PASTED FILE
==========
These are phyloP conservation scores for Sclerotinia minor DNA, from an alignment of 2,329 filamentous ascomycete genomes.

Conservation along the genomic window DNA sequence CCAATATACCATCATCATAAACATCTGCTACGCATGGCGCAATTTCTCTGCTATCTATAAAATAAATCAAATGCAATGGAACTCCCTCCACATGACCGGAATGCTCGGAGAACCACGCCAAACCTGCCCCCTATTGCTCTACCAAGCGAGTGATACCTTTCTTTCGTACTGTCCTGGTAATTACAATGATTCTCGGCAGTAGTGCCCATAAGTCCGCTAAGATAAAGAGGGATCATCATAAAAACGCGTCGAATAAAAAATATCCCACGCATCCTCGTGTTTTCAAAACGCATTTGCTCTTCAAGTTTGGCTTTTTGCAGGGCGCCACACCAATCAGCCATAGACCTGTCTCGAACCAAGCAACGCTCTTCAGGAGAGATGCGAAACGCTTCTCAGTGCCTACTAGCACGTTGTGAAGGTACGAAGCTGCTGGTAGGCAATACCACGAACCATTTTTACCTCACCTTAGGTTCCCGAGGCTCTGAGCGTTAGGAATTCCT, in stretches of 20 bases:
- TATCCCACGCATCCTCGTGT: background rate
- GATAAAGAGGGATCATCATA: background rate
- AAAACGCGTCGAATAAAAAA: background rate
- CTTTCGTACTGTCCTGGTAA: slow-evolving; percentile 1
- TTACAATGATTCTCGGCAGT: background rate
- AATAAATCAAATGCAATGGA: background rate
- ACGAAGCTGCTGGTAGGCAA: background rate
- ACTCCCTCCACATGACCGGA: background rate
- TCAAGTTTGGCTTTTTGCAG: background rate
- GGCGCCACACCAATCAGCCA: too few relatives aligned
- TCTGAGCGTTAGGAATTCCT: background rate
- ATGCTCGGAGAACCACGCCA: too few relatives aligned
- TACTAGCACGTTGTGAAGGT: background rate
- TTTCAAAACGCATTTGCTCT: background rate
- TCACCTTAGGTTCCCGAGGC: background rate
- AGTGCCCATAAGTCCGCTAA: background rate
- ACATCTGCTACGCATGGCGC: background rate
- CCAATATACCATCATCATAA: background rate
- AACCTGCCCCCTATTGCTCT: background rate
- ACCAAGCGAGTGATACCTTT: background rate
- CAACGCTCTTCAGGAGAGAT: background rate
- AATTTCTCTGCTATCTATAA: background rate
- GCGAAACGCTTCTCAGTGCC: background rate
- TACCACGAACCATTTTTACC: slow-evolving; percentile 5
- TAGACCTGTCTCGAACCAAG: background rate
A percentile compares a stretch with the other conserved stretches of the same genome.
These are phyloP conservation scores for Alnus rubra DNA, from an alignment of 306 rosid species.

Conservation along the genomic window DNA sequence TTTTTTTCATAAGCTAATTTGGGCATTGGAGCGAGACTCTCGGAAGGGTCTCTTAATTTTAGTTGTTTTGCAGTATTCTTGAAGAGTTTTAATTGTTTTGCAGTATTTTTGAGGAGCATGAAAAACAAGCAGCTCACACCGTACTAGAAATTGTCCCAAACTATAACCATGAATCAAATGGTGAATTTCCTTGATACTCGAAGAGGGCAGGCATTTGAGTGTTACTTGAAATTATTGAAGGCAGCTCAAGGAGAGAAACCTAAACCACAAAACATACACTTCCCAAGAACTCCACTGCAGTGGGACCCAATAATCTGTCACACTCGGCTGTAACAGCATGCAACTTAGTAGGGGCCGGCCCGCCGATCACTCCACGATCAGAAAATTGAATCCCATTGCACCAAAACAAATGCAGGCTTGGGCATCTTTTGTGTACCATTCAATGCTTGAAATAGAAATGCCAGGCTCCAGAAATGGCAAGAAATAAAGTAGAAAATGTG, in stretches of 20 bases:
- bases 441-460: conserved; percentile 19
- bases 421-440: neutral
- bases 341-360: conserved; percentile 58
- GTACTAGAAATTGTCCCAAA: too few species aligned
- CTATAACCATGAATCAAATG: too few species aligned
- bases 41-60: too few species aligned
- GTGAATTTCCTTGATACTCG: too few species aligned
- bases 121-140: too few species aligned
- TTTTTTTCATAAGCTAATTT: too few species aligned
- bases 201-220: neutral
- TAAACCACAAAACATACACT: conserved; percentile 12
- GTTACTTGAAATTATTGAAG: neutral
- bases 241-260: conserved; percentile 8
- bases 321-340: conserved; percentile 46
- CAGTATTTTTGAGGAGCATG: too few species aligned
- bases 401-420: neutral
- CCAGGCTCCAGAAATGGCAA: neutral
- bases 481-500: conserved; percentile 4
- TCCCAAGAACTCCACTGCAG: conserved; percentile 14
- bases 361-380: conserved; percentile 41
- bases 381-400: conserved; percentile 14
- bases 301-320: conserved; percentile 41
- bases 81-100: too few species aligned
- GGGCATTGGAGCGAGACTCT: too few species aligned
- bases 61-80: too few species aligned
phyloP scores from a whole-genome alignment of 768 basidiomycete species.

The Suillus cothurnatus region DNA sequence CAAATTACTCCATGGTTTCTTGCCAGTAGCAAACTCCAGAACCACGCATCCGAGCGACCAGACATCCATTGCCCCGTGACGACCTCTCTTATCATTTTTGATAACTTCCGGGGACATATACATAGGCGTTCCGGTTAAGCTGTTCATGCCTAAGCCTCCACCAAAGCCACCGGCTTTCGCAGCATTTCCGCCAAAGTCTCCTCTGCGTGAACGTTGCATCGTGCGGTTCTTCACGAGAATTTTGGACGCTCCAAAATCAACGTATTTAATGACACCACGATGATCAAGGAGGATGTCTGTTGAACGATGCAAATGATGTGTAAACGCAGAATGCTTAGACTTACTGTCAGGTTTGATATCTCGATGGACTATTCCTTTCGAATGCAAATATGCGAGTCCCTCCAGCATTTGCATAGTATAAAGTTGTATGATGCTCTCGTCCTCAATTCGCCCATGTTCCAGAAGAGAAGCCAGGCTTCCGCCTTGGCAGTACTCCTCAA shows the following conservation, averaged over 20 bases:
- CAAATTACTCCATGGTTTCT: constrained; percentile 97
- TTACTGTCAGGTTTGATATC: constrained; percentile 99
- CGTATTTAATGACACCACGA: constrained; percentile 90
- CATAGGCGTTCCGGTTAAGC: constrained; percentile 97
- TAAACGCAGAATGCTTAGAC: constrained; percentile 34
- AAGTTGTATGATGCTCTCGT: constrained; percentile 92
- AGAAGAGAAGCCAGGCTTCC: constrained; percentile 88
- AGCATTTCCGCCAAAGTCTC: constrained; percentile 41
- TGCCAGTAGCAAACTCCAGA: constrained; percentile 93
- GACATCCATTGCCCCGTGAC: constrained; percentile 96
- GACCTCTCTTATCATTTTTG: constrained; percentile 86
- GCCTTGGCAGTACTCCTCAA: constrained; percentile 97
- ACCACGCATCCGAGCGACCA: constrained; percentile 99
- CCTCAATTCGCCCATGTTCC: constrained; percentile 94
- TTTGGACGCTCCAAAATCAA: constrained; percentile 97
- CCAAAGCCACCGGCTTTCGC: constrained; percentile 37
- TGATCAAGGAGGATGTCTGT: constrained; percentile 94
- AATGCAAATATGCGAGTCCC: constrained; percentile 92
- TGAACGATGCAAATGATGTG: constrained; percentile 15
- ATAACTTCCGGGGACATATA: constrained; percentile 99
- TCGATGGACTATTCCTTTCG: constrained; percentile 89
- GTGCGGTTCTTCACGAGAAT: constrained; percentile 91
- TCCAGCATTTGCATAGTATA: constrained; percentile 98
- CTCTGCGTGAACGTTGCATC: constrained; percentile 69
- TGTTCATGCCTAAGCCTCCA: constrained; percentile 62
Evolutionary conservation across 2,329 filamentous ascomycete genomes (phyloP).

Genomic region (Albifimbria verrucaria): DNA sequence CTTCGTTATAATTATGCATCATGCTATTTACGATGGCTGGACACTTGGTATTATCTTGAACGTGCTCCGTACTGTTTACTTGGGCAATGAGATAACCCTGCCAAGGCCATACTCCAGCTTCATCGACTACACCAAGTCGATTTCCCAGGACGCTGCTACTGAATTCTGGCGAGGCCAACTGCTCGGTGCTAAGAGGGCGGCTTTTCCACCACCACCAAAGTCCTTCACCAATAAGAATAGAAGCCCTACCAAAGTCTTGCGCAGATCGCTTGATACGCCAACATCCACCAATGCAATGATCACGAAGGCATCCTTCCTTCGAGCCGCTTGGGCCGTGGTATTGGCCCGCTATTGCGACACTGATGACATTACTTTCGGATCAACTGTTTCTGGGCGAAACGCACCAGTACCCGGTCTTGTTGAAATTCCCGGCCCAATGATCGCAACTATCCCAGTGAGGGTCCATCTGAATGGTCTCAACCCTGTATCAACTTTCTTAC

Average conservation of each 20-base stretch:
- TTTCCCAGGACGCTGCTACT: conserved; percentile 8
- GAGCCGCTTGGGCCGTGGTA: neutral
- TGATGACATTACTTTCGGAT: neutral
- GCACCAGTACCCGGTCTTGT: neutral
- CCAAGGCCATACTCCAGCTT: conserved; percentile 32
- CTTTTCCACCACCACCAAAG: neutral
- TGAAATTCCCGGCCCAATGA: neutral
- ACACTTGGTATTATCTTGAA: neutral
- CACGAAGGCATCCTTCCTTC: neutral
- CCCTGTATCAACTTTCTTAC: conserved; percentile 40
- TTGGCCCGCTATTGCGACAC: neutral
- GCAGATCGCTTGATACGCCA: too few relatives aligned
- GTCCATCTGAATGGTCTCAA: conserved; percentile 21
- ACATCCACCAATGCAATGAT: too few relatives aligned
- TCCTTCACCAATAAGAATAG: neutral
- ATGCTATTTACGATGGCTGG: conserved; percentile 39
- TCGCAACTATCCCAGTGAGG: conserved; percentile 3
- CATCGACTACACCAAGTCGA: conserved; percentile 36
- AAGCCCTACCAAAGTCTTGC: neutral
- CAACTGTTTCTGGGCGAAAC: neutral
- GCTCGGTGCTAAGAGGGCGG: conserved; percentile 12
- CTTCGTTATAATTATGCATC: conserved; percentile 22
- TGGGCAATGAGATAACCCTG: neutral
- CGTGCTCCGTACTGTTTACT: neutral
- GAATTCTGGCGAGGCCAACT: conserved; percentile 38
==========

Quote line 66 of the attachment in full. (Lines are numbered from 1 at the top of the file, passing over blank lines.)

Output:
- TGCCAGTAGCAAACTCCAGA: constrained; percentile 93